Second glass in, I felt like I had brought home a one night stand. Naked between the sheets, I revelled in the thought that one bottle is not a lifetime commitment - rather it is simply a taste of the reality that a winemaker has to live with every day. Not to say that I didn’t have a good time with this Merlot, I just didn’t find myself wanted to call it the next day and set up that second date if you catch my drift. The allure and suggestibility brought about by strategic branding had been replaced by feelings of boredom induced by repeated exposure to a one-trick pony. Sorry Charlie, but I just didn’t want to put a ring on it.

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But perhaps I am just an Okanagan girl with a penchant for the familiar, the taste of home. The Tinhorn Creek 2014 Merlot did just that, it transported me to a warm and familiar place. A full-bodied red elevated by the warmth of vanilla wood spice from 18 months in French oak, this wine had me melting into my most beloved armchair. Bright notes of cherry, liquorice and white pepper presented themselves upfront while hints of sage and sweet tobacco lingered in the background, adding complexity to this well-structured wine. Made from grapes sourced from the Golden Mile Bench, this region is defined by its elevation on the western half of the valley along with a south-facing exposure that soaks up cooler morning rays, leaving the intense afternoon sun to the Black Sage Bench located on the east side of the valley.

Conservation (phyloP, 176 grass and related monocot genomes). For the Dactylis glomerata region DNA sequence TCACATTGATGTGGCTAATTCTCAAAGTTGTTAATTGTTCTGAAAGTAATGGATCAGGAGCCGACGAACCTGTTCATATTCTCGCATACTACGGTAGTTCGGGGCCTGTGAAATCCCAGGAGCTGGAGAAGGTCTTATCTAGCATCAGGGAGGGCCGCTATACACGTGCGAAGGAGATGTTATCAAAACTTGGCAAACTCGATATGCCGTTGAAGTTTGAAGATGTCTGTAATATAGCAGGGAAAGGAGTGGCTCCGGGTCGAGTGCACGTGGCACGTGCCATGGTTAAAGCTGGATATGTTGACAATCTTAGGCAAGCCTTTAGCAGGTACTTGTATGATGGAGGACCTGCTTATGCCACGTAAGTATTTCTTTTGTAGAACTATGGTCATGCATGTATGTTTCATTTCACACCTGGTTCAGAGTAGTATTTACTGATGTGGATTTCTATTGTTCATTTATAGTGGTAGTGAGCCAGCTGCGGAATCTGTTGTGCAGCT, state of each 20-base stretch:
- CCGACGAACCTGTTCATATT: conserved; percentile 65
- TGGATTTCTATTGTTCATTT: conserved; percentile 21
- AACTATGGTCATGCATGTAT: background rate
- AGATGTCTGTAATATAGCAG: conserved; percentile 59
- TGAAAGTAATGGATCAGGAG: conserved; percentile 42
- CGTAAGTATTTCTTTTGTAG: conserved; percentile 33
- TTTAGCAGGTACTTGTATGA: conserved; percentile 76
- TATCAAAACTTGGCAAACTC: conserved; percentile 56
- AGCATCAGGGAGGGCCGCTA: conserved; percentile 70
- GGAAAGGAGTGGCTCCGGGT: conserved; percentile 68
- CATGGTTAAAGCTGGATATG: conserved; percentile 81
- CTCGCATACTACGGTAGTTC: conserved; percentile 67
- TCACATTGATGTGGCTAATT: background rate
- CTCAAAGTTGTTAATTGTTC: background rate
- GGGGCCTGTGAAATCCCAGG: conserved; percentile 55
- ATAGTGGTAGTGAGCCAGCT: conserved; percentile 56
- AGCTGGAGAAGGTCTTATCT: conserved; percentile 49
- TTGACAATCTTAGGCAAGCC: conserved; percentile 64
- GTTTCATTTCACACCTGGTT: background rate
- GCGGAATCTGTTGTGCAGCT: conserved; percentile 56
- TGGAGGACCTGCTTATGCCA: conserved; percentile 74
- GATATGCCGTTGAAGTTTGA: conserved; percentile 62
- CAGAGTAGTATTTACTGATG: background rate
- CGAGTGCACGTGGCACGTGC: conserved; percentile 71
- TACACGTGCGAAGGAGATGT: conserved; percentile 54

This wine kept me coming back for more. A rich, lush mouthfeel was complemented by the structure provided by medium tannin levels - the foundations of a symphonic harmony achieved between aroma, texture, and taste. It was a comfort on a cold, blustery day - the summer thunderheads billowing up above, the patter of rain outside and the rush of the cool, mineral breeze through the open window, the scene framed by the comforting hug of this most divine liquid inspiration. If the Velvet Devil was a one night stand, this was a marriage to last a lifetime. Bathed in the afterglow of a half-finished bottle, I delighted in the idea of continuing the conversation with this tantalizing vintage - of sharing a home and a life - but, alas, I am getting far too involved already.   

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While it is certainly most unfair to judge any region based on the comparison of two wines, it represents an interesting exploration into the nuances of climatic circumstances. Despite the fact that both Washington and B.C. are located in the west coast of North America, the areas of Wahluke slope and the Golden Mile Bench remain distinct and defined by the unique regional terroirs and winemaking techniques. And, while Okanagan may have won my heart this time around there is always room for re-evaluation! 

What’s the BEST Merlot you’ve ever experienced? Babbling Bottles wants to know! Share your stories in the comments section and let’s all get down to babbling about the bottles that enrich our lives and warm our souls.

Until next time,

Cheers!

XO Babbling Bottles

Sources for this Article:

Information on the Wahluke Slope

Golden Mile Bench Information